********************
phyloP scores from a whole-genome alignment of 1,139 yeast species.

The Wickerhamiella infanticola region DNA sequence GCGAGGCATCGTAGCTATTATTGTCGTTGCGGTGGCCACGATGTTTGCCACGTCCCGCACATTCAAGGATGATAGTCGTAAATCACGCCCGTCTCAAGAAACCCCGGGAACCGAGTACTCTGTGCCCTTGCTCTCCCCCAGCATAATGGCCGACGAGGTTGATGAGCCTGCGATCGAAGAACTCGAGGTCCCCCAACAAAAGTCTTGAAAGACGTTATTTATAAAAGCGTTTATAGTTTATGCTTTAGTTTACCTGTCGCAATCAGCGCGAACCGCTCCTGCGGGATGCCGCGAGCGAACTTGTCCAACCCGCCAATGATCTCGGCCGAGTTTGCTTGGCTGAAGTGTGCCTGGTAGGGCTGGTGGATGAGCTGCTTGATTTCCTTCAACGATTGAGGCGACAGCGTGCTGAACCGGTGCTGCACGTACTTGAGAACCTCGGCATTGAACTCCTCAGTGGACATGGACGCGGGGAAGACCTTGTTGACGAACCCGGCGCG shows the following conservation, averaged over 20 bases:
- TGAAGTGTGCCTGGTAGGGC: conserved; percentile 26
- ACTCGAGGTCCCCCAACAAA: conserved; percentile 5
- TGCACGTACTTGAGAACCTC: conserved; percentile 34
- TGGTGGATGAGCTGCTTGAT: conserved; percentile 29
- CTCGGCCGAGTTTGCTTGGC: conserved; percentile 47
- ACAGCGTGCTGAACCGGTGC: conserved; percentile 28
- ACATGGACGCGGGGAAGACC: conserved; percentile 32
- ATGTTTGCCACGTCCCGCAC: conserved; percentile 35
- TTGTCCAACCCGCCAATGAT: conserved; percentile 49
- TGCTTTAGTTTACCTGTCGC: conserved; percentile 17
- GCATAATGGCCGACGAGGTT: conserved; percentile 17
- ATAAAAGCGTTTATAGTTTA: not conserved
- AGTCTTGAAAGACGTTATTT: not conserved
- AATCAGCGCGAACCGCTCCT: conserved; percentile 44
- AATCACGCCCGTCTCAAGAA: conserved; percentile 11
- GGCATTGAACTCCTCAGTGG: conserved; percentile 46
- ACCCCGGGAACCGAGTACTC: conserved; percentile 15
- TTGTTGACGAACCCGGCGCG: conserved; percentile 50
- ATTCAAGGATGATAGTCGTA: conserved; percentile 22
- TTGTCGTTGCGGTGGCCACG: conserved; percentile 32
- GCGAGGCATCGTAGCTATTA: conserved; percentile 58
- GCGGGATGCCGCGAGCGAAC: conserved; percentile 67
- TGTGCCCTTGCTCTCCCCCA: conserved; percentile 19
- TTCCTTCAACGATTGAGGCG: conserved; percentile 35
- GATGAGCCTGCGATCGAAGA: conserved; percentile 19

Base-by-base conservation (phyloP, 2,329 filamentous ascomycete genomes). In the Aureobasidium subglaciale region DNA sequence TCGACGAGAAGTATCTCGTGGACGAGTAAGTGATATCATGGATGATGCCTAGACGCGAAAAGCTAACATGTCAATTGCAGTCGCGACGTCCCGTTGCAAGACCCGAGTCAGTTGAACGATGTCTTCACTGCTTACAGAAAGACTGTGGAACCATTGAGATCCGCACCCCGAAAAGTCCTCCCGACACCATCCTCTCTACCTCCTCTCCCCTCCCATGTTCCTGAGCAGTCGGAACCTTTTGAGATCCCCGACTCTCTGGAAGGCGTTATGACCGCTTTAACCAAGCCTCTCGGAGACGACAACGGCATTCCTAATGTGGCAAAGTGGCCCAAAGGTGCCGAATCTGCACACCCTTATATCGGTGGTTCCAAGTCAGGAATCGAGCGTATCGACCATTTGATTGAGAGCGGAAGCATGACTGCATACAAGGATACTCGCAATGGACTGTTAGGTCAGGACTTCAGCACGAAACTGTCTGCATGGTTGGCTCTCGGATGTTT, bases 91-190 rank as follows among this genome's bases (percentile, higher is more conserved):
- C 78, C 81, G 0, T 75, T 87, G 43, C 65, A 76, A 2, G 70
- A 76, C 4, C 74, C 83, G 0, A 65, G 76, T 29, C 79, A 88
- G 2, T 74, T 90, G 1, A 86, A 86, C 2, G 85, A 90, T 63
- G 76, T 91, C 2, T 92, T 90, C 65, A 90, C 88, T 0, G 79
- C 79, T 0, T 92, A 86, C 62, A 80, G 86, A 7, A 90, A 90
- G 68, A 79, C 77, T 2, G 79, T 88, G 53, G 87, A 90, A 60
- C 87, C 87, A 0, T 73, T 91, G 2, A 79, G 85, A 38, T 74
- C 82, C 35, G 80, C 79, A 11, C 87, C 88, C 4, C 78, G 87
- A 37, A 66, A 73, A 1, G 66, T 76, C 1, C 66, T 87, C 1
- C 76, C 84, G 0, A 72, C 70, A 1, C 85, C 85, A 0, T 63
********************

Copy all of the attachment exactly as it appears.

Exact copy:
phyloP scores from a whole-genome alignment of 1,139 yeast species.

The Wickerhamiella infanticola region DNA sequence GCGAGGCATCGTAGCTATTATTGTCGTTGCGGTGGCCACGATGTTTGCCACGTCCCGCACATTCAAGGATGATAGTCGTAAATCACGCCCGTCTCAAGAAACCCCGGGAACCGAGTACTCTGTGCCCTTGCTCTCCCCCAGCATAATGGCCGACGAGGTTGATGAGCCTGCGATCGAAGAACTCGAGGTCCCCCAACAAAAGTCTTGAAAGACGTTATTTATAAAAGCGTTTATAGTTTATGCTTTAGTTTACCTGTCGCAATCAGCGCGAACCGCTCCTGCGGGATGCCGCGAGCGAACTTGTCCAACCCGCCAATGATCTCGGCCGAGTTTGCTTGGCTGAAGTGTGCCTGGTAGGGCTGGTGGATGAGCTGCTTGATTTCCTTCAACGATTGAGGCGACAGCGTGCTGAACCGGTGCTGCACGTACTTGAGAACCTCGGCATTGAACTCCTCAGTGGACATGGACGCGGGGAAGACCTTGTTGACGAACCCGGCGCG shows the following conservation, averaged over 20 bases:
- TGAAGTGTGCCTGGTAGGGC: conserved; percentile 26
- ACTCGAGGTCCCCCAACAAA: conserved; percentile 5
- TGCACGTACTTGAGAACCTC: conserved; percentile 34
- TGGTGGATGAGCTGCTTGAT: conserved; percentile 29
- CTCGGCCGAGTTTGCTTGGC: conserved; percentile 47
- ACAGCGTGCTGAACCGGTGC: conserved; percentile 28
- ACATGGACGCGGGGAAGACC: conserved; percentile 32
- ATGTTTGCCACGTCCCGCAC: conserved; percentile 35
- TTGTCCAACCCGCCAATGAT: conserved; percentile 49
- TGCTTTAGTTTACCTGTCGC: conserved; percentile 17
- GCATAATGGCCGACGAGGTT: conserved; percentile 17
- ATAAAAGCGTTTATAGTTTA: not conserved
- AGTCTTGAAAGACGTTATTT: not conserved
- AATCAGCGCGAACCGCTCCT: conserved; percentile 44
- AATCACGCCCGTCTCAAGAA: conserved; percentile 11
- GGCATTGAACTCCTCAGTGG: conserved; percentile 46
- ACCCCGGGAACCGAGTACTC: conserved; percentile 15
- TTGTTGACGAACCCGGCGCG: conserved; percentile 50
- ATTCAAGGATGATAGTCGTA: conserved; percentile 22
- TTGTCGTTGCGGTGGCCACG: conserved; percentile 32
- GCGAGGCATCGTAGCTATTA: conserved; percentile 58
- GCGGGATGCCGCGAGCGAAC: conserved; percentile 67
- TGTGCCCTTGCTCTCCCCCA: conserved; percentile 19
- TTCCTTCAACGATTGAGGCG: conserved; percentile 35
- GATGAGCCTGCGATCGAAGA: conserved; percentile 19

Base-by-base conservation (phyloP, 2,329 filamentous ascomycete genomes). In the Aureobasidium subglaciale region DNA sequence TCGACGAGAAGTATCTCGTGGACGAGTAAGTGATATCATGGATGATGCCTAGACGCGAAAAGCTAACATGTCAATTGCAGTCGCGACGTCCCGTTGCAAGACCCGAGTCAGTTGAACGATGTCTTCACTGCTTACAGAAAGACTGTGGAACCATTGAGATCCGCACCCCGAAAAGTCCTCCCGACACCATCCTCTCTACCTCCTCTCCCCTCCCATGTTCCTGAGCAGTCGGAACCTTTTGAGATCCCCGACTCTCTGGAAGGCGTTATGACCGCTTTAACCAAGCCTCTCGGAGACGACAACGGCATTCCTAATGTGGCAAAGTGGCCCAAAGGTGCCGAATCTGCACACCCTTATATCGGTGGTTCCAAGTCAGGAATCGAGCGTATCGACCATTTGATTGAGAGCGGAAGCATGACTGCATACAAGGATACTCGCAATGGACTGTTAGGTCAGGACTTCAGCACGAAACTGTCTGCATGGTTGGCTCTCGGATGTTT, bases 91-190 rank as follows among this genome's bases (percentile, higher is more conserved):
- C 78, C 81, G 0, T 75, T 87, G 43, C 65, A 76, A 2, G 70
- A 76, C 4, C 74, C 83, G 0, A 65, G 76, T 29, C 79, A 88
- G 2, T 74, T 90, G 1, A 86, A 86, C 2, G 85, A 90, T 63
- G 76, T 91, C 2, T 92, T 90, C 65, A 90, C 88, T 0, G 79
- C 79, T 0, T 92, A 86, C 62, A 80, G 86, A 7, A 90, A 90
- G 68, A 79, C 77, T 2, G 79, T 88, G 53, G 87, A 90, A 60
- C 87, C 87, A 0, T 73, T 91, G 2, A 79, G 85, A 38, T 74
- C 82, C 35, G 80, C 79, A 11, C 87, C 88, C 4, C 78, G 87
- A 37, A 66, A 73, A 1, G 66, T 76, C 1, C 66, T 87, C 1
- C 76, C 84, G 0, A 72, C 70, A 1, C 85, C 85, A 0, T 63